Anatomy of a Moment

Patience has not always been my strongest point.

For me, the flipside of enthusiasm is invariably impatience. Quite often I find that when I’m feeling most motivated and energised, my patience levels evaporate.You’d think energy and motivation would be good things. But the impacts of reacting instinctively, without pause, can range from simply missing opportunities to a blazing row.

The other form of impatience that I’d like to address is the one born of being self absorbed or introverted. The sort of impatience that says we don’t have time to talk to the person in the street carrying out a survey or raising money for charity. Or the impatience that turns down the offer of a cup of tea or something similar at work, for fear of getting drawn into a long conversation or the expectation of having to reciprocate (heaven forbid!). I’ve found myself being guilty of all of the above but the strange thing is that almost every time, I regret it when it’s too late and the moment has gone.

In Malcolm Gladwell’s book ‘Blink’, he talks about “taking charge of the first two seconds”.

“Every moment… is composed of a series of discrete moving parts, and every one of those parts offers an opportunity for intervention, for reform, and for correction”

Opening the fridge the other day, this carton design (by Innocent) reminded me of the idea.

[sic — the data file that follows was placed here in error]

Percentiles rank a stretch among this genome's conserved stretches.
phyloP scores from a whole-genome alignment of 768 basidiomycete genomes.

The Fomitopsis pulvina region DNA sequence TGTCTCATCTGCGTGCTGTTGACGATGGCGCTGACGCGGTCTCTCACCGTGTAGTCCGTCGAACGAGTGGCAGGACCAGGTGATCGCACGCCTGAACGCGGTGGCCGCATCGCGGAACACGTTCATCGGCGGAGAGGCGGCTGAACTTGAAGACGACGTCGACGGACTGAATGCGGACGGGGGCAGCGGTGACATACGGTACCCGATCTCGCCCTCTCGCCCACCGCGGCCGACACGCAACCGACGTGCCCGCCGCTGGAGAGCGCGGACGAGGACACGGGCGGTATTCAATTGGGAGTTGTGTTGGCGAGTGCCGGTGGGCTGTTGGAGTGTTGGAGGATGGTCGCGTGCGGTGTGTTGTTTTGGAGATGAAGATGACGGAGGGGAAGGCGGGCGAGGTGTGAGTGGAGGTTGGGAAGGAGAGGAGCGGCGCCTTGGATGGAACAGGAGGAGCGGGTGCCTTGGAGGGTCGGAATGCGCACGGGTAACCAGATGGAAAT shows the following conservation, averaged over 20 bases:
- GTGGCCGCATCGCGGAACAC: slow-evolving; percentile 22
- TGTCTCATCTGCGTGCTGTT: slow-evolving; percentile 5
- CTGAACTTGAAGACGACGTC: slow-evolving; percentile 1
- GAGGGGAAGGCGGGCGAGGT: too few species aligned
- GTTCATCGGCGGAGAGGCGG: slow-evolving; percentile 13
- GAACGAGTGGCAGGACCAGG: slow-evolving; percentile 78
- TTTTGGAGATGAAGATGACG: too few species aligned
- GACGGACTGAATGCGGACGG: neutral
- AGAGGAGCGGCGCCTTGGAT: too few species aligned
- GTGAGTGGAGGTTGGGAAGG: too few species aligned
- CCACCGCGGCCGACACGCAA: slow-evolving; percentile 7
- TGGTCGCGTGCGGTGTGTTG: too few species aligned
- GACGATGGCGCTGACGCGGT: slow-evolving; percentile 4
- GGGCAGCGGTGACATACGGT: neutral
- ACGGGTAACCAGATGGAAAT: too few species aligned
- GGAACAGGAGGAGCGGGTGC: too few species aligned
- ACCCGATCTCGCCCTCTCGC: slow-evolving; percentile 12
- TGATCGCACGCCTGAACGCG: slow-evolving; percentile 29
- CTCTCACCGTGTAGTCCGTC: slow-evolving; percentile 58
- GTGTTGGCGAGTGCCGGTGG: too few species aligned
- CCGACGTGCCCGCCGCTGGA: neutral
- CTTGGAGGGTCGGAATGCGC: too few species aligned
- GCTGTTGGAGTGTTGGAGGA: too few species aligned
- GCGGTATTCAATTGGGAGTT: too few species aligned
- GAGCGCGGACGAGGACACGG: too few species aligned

Anatomy of a Sip3

In an attempt to do something about it, I’ve been trying meditation. It’s not hard to find suggestions about how to meditate on the Net. For a superb, comprehensive and simple guide, the best I’ve found so far is contained in HHDL’s “How To See Yourself As You Really Are”

Peter Bregman’s excellent HBR blog talks about another benefit of meditation that is increasing your capacity to resist distracting urges.

Research shows that an ability to resist urges will improve your relationships, increase your dependability, and raise your performance.”

After attempting and giving up in the past I’ve been making a more concerted effort over the past few days to set aside time. This means an hour or so before the rest of the family wakes up in the morning and ten minutes or so before a planned meeting, especially one-to-one sessions. So far so good. I’ve not missed a morning session yet and I have noticed myself being more positive, calm and focused. But above all, I do feel more patient and in control of those first 2-3 seconds. Just got to keep it up now!

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